Aim To evaluate feasibility of intradermal (i.d.) adalimumab administration using hollow microneedles, and to compare a single i.d. dose of adalimumab using a hollow microneedle with a single subcutaneous (s.c.) dose using a conventional needle. Methods In this single-centre double-blind, placebo-controlled, double-dummy clinical trial in 24 healthy adults we compared 40 mg adalimumab (0.4 mL) administered i.d. using a hollow microneedle with a s.c. dose using a conventional needle. Primary parameters were pain, acceptability, and local tolerability; secondary parameters safety, pharmacokinetics and immunogenicity. We explored usability of optical coherence tomography (OCT), clinical photography, thermal imaging, and laser speckle contrast imaging (LSCI) to evaluate skin reaction after i.d. injections. In vitro protein analysis was performed to assess compatibility of adalimumab with the hollow microneedle device. Results While feasible and safe, injection pain of i.d. adalimumab was higher compared to s.c. adalimumab (35.4 vs. 7.9 on a 101-point VAS scale). Initial absorption rate and bioavailability were higher after i.d. adalimumab (Tmax=95h(47-120); F=129%(6.46%)) compared to s.c. adalimumab (Tmax=120h(96-221)). In 50% and 83% of the subjects anti-adalimumab antibodies were detected after i.d. and s.c. adalimumab, respectively. We observed statistically significantly more erythema and skin perfusion after i.d. adalimumab, compared to s.c. adalimumab and placebo injections (p<0.0001). Cytokine secretion after whole blood LPS challenge was comparable between administration routes. Conclusion Intradermal of adalimumab using hollowing microneedles was perceived as more painful, and less accepted than s.c. administration, however, yields a higher bioavailability with similar safety and pharmacodynamic effects.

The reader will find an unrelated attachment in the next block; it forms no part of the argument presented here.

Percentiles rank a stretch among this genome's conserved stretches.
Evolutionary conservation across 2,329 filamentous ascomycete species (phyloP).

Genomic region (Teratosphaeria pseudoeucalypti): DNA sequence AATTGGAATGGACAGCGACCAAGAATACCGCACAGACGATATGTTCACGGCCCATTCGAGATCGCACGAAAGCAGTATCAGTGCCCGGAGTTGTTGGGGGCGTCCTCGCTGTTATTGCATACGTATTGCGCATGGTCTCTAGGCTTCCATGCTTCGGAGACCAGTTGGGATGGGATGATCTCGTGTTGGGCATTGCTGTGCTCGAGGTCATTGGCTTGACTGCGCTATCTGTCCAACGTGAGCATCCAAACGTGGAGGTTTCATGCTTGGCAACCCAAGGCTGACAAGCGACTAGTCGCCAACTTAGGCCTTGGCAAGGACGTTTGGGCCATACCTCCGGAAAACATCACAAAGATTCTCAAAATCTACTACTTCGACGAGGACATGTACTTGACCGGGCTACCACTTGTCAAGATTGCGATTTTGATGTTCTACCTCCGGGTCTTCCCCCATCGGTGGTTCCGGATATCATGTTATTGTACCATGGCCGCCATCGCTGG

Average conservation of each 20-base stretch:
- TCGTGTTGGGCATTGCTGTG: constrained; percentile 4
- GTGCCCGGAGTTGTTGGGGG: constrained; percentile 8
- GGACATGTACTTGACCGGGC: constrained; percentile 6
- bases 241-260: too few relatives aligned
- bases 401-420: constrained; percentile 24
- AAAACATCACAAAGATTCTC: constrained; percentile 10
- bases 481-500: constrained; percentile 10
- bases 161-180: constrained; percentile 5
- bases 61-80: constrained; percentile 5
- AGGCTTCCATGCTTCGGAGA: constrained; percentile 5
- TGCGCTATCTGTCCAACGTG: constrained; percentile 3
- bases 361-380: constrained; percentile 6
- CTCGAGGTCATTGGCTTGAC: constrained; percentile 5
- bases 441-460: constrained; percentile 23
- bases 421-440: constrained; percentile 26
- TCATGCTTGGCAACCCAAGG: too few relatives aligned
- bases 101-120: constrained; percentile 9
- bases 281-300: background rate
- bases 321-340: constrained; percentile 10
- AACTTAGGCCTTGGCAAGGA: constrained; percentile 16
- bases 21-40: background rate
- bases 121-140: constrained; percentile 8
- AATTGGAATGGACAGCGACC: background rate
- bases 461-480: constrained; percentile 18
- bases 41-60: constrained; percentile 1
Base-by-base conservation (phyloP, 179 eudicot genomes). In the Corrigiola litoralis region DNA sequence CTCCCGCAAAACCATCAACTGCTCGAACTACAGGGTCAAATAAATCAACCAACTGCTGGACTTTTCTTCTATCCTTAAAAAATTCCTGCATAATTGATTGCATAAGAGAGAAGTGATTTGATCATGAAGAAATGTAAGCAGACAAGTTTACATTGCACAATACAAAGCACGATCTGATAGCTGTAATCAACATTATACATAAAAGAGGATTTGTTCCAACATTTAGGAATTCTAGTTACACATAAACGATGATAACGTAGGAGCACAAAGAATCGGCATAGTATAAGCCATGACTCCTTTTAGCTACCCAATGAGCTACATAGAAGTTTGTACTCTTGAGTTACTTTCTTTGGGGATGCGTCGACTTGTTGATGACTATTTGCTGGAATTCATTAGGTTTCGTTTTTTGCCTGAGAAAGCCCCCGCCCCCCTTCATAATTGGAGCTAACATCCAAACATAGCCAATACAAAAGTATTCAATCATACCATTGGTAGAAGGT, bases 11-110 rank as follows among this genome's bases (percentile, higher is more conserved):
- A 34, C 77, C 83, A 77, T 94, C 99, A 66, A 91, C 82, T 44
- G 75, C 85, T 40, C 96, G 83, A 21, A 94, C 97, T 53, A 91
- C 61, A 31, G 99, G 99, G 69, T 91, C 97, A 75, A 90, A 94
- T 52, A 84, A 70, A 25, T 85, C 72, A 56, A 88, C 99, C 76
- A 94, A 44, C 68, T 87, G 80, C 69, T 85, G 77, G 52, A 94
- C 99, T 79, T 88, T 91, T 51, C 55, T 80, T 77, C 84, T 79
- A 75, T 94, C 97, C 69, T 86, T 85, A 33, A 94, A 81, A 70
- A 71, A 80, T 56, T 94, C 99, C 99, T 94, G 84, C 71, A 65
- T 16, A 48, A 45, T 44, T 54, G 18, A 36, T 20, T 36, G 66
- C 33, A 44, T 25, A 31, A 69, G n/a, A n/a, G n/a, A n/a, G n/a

Comment on “The changing face of paracetamol toxicity and new regimens for an old antidote acetylcysteine”Dear Editor,We have with interest read the recently published commentary by Isbister and Chiew1 in which current approaches for the treatment of paracetamol (PCM) poisoning with N-acetylcysteine (NAC) were described. While we appreciate the authors’ valuable comments on the challenges in managing this common poisoning, we noticed the omission of the Danish NAC regimen.NAC has been established as a highly efficient antidote in preventing PCM-induced hepatotoxicity when administered within 8 h of PCM ingestion.2 Treatment delays because of pending laboratory results do not harmfully affect the outcome if NAC is administered within 8 h. However, it is frequent occurring that patients get treated beyond that time in e.g. the UK,3 thus potentially decreasing the efficacy of NAC.In Denmark a 20-hour two-bag regime has been used for more than seven years.4 All patients suspected of poisoning with more than 6 g PCM are treated with NAC without risk stratification according to a nomogram. Patients deliberately poisoning themselves with PCM may not report reliable information of the time of ingestion and dose of PCM. If a nomogram is used without an accurate time of ingestion, the estimation of the risk of hepatotoxicity is unreliable. It is well documented that patients have been withheld treatment with NAC due to misinterpretation of the nomogram resulting in hepatotoxicity.5Concomitant overdosing of several drugs that delay the time to peak PCM concentration is common and may result in crossing from below to above the treatment line5 leaving line crossers who required treatment untreated. The same is relevant in cases of massive PCM overdosing alone (drug bezoar) or poisonings with extended-release PCM formulations (late PCM peak).6 Furthermore, it is well-known that the half-life of PCM in liver injury exceeds the expected 4 h used for treatment decision in the nomogram, thus further questioning the reliability of the nomogram as a risk stratification tool for patients suffering from liver diseases. Although the Danish regime further reduces the risk of hepatoxicity, because of incorrectly withheld or delayed NAC treatment compared to other regimes based on a nomogram, it comes at a cost of more patients being treated.We believe that all approaches deserve mention in order to identify the most effective and safe approach to this poisoning. Therefore, we should consider the effectiveness, duration and safety of choice of treatment including the incidence of anaphylactoid reactions to NAC while assuring that nobody is wrongly withhold NAC treatment. Not to mention, that the abovementioned approach is associated with a comparable incidence of anaphylactoid reactions when compared to other approaches.4,7 It is worth mentioning that the primary factor limiting a faster delivery of the antidote is the development of anaphylactoid reactions. It is to be shown if pre-administrations of antihistamines can reduce the dose-dependent side-effect leading to development of faster NAC regimes7.We declare no competing interests.Alaa Daoud (orcid: 0000-0002-8714-4028)a,b, Kim Peder Dalhoffa,b, Tonny Studsgaard Petersen (orcid: 0000-0002-9974-2738)a,baDepartment of Clinical Medicine, Faculty of Health and Medical science, Copenhagen University, Copenhagen, DenmarkbDepartment of Clinical Pharmacology and The Danish Poison Information Centre, Bispebjerg and Frederiksberg Hospital, Copenhagen University Hospital, Copenhagen, Denmark*Correspondence to Alaa Daoud, Alaa.Ahmed.Daoud@regionh.dk1. Isbister GK, Chiew A. The changing face of paracetamol toxicity and new regimens for an old antidote acetylcysteine. British Journal of Clinical Pharmacology . n/a(n/a). doi:10.1111/bcp.144952. Prescott LF, Illingworth RN, Critchley JA, Stewart MJ, Adam RD, Proudfoot AT. Intravenous N-acetylcystine: the treatment of choice for paracetamol poisoning. Br Med J . 1979;2(6198):1097-1100. doi:10.1136/bmj.2.6198.10973. The College of Emergency Medicine. Paracetamol Overdose Clinical Audit 2013-14. Accessed September 7, 2020. https://www.rcem.ac.uk/docs/Previous%20Audits/CEM8120-Paracetamol%20Overdose%20national%20report.pdf4. Daoud A, Dalhoff KP, Christensen MB, Bøgevig S, Petersen TS. Two-bag intravenous N-acetylcysteine, antihistamine pretreatment and high plasma paracetamol levels are associated with a lower incidence of anaphylactoid reactions to N-acetylcysteine. Clinical Toxicology . 2020;58(7):698-704. doi:10.1080/15563650.2019.16758865. Mutsaers A, Green JP, Sivilotti MLA, et al. Changing nomogram risk zone classification with serial testing after acute acetaminophen overdose: a retrospective database analysis. Clinical Toxicology . 2019;57(6):380-386. doi:10.1080/15563650.2018.15293206. Bizovi KE, Aks SE, Paloucek F, Gross R, Keys N, Rivas J. Late Increase in Acetaminophen Concentration After Overdose of Tylenol Extended Relief. Annals of Emergency Medicine . 1996;28(5):549-551. doi:10.1016/S0196-0644(96)70119-17. Mullins ME, Yu M, O’Grady L, Khan S, Schwarz ES. Adverse reactions in patients treated with the one-bag method of N-acetylcysteine for acetaminophen ingestion. Toxicology Communications . 2020;4(1):49-54. doi:10.1080/24734306.2020.1770498